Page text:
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Surgeons general testify on medical readiness at senate hearing

Air Force Maj. Michael Rawlins, 60th Surgical Operations Squadron, takes out a piece of stomach during a surgery at David Grant USAF Medical Center, Travis Air Force Base, California. (U.S. Air Force by photo Louis Briscese) Air Force Maj. Michael Rawlins, 60th Surgical Operations Squadron, takes out a piece of stomach during a surgery at David Grant USAF Medical Center, Travis Air Force Base, California. (U.S. Air Force by photo Louis Briscese)

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Military Hospitals and Clinics | Health Readiness

WASHINGTON — The services’ surgeons general updated senators on Capitol Hill today on the needs and priorities of military health programs.

Army Lt. Gen. (Dr.) Nadja Y. West, Navy Vice Adm. (Dr.) C. Forrest Faison III and Air Force Lt. Gen. (Dr.) Mark A. Ediger testified on the posture of the services’ medical departments at a hearing of the Senate Appropriations Committee’s defense subcommittee on the president’s fiscal year 2019 funding request for the Defense Department’s health program.

Army medicine is focusing on readiness, modernization and its people to support the priorities of the service’s leaders, West said.

“Readiness permeates everything we do and has two essential components: an Army that is ready and a medical force within our Army that is ready,” she told the senators. “And readiness begins with a fit and healthy Army that serves as the foundation of a strong national defense.”

Army medicine has incorporated lessons learned from military operations in Afghanistan and Iraq to modify or create capabilities to better support warfighters’ needs, she said.

Such lessons, for example, led to the Army’s new expeditionary combat medic program and its expeditionary resuscitation surgery program, which is expected to decrease morbidity and mortality during high-intensity conflict, West said. “It will also increase our ability to provide prolonged battlefield care in the current and future environments we will be operating in,” she added.

Army medicine modernization efforts include partnering with academic institutions and industry to develop innovative solutions and counter measures to protect the force in any environment, she noted.

“The strength of our Army is our people,” West said. “The ability to recruit, develop, employ and retain our soldiers who are agile, adaptable, skilled medical professionals is vital for us to accomplish our mission.”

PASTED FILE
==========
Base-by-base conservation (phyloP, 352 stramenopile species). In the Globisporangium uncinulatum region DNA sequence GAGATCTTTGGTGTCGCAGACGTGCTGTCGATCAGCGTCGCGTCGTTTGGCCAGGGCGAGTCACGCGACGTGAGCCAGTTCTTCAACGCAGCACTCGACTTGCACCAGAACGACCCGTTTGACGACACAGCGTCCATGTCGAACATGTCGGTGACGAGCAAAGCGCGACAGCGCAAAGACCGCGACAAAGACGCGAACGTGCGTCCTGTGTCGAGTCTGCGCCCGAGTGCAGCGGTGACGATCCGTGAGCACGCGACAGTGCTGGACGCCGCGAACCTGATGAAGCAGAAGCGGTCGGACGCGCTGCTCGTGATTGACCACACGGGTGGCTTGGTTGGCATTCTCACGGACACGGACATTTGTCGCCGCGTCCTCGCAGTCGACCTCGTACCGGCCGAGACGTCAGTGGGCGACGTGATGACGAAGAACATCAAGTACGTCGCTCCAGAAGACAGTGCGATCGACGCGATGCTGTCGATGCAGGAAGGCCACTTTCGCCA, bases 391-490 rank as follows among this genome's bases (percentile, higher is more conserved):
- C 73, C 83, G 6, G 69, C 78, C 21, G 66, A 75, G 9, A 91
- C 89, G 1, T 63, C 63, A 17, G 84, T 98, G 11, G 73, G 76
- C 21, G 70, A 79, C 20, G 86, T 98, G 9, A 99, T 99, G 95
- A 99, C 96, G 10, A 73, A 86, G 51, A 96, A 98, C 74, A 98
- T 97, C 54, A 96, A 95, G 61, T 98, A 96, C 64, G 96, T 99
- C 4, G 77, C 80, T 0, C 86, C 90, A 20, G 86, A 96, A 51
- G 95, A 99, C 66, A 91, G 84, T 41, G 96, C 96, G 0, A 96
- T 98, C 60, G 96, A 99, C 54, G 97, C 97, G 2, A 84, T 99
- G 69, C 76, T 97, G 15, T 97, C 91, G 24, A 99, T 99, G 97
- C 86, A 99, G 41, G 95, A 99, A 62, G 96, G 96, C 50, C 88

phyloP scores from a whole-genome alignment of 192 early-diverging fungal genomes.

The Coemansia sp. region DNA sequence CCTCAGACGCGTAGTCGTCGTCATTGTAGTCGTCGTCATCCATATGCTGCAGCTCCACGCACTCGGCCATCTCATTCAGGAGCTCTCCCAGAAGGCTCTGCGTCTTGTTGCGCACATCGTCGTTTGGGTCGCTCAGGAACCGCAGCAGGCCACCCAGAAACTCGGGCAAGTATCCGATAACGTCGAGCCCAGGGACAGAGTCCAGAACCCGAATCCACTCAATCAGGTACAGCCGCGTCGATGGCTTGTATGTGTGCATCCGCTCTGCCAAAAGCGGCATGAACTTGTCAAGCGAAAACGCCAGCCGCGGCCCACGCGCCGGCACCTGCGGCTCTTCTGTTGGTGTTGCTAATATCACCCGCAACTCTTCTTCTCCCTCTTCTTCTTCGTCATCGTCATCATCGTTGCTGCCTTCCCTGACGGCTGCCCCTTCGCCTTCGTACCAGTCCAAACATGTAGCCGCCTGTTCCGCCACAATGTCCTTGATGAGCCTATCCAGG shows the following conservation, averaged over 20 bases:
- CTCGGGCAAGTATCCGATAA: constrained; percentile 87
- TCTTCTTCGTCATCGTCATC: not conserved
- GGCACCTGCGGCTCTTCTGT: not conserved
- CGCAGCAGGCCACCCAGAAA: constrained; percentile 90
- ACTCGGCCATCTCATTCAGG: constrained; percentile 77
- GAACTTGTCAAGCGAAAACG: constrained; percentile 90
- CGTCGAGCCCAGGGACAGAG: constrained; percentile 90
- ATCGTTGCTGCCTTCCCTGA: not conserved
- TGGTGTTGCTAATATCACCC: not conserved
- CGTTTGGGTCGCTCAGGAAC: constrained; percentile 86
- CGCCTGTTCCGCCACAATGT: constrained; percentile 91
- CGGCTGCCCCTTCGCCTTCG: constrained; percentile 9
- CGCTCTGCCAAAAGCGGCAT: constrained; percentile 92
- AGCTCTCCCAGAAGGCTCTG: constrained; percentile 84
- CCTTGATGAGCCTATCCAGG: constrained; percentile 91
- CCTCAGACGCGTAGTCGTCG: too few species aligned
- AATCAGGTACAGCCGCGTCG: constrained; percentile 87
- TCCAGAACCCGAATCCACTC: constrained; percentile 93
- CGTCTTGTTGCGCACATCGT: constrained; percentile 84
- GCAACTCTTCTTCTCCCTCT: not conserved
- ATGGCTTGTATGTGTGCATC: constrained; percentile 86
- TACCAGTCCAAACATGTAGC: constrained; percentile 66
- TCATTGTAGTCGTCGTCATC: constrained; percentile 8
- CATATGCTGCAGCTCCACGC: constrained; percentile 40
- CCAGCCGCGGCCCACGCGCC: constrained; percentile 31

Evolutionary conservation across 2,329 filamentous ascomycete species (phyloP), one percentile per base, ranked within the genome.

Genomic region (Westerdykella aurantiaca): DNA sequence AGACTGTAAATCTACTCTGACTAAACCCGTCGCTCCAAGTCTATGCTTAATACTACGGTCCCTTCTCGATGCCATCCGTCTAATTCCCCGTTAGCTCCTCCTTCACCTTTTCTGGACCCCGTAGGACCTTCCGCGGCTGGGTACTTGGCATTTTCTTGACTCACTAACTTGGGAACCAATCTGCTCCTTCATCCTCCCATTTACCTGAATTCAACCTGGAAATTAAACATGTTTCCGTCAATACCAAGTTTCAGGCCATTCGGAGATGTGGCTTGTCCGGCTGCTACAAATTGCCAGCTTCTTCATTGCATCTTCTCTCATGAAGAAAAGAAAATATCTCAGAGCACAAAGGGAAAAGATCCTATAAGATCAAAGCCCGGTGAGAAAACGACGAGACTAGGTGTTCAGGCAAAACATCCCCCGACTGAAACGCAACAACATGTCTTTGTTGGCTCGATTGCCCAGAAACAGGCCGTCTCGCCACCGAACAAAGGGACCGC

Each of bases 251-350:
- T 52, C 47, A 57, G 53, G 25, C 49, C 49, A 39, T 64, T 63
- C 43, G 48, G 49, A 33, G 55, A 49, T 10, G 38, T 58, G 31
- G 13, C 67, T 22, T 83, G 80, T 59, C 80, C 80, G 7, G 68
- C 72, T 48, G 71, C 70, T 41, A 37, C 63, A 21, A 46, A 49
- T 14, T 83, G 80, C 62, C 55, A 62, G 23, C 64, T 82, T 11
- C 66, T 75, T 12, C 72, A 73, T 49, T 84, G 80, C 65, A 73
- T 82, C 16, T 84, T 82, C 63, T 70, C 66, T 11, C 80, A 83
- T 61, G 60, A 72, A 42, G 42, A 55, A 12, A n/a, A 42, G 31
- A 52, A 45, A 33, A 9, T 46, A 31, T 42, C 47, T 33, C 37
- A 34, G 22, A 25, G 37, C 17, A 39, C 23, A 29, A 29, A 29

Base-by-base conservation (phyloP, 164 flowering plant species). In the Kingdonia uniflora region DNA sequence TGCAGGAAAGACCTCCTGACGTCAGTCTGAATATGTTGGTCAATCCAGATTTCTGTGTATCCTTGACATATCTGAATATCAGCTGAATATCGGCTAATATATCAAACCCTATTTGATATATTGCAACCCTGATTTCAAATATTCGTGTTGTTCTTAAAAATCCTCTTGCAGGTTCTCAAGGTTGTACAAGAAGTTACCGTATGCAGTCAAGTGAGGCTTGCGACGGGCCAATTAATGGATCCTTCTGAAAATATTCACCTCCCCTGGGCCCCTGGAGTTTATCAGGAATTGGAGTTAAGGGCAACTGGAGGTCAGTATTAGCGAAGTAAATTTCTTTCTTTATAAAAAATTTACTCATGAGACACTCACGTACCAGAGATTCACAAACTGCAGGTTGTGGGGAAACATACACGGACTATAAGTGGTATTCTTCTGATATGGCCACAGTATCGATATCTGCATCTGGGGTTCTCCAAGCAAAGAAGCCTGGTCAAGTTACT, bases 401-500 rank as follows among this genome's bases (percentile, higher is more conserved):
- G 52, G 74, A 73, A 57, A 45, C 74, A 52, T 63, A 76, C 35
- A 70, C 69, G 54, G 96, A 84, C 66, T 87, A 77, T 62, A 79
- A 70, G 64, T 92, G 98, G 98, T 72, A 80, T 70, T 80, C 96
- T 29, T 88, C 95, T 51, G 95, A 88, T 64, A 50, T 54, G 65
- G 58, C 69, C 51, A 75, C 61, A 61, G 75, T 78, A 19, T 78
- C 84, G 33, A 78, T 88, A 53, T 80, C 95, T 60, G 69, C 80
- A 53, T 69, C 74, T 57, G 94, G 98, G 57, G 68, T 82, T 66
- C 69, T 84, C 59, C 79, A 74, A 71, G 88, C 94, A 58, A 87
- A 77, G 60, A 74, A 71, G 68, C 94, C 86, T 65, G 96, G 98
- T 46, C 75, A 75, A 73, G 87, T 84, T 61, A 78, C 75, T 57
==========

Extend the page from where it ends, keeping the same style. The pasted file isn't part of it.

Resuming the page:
Readiness and Support

“Our greatest responsibility continues to be the readiness and support of a highly deployed Navy and Marine Corps team,” the Navy surgeon general said.

“Much of the success that we saw in saving lives on the battlefield during our most recent conflicts can be directly attributable to the heroic work of our first responders -- our corpsmen, medics and technicians,” Faison told the panel.

To address emerging challenges, the Navy surgeon general noted, Navy medicine has launched a comprehensive program targeted at preparing corpsmen to meet their lifesaving responsibilities and missions whether aboard a destroyer at sea or embedded with the Marine Corps in conflict.

Navy medicine continues to conduct worldwide research and development in support of its warfighters and their deployment readiness, he said. “These efforts range from trials of new malaria vaccine to assessing the threats of the newly discovered viruses in far-reaching corners of the world, he told the panel. “Our researchers are also directly engaged with the naval aviation community in conducting vital research aimed at understanding and mitigating physiologic episodes affecting air crew in tactical aircraft.”

Surgical Teams and Critical Care

Air Force medicine in 2017 revamped its surgical teams by changing their composition, training and equipment to increase independence and agility in coordination with the other services in the military health system, Ediger said.

“They are known as ground surgical teams consisting of only six airmen proven capable of trauma stabilization and damage control surgery in remote settings,” he explained. “We are building more ground surgical teams to increase our capacity to respond to the combatant commands.”

Critical care during medical air transportation has become transformational for medical support to combat operations, Ediger noted. “We are responding to a significant increase in operational requirements for critical care air medical transport teams by repurchasing end-strength into critical care skill sets.”

And to keep trauma and critical care teams ready, the Air Force implemented in 2017 standards for keeping deployable teams ready, specifying the annual frequency and mix of clinical procedures necessary to sustain readiness, he said.

Air Force medicine also increased its partnerships with premier institutions, which has resulted in highly effective readiness platforms for its trauma and critical care teams, the Air Force surgeon general said.

“We are working to implement a framework in close collaboration with the Army, Navy, Joint Staff and Defense Health Agency that will produce meaningful reform to health care delivery while implementing a new approach to sustaining a ready medical force,” Ediger said.

Disclaimer: Re-published content may have been edited for length and clarity. Read original post.

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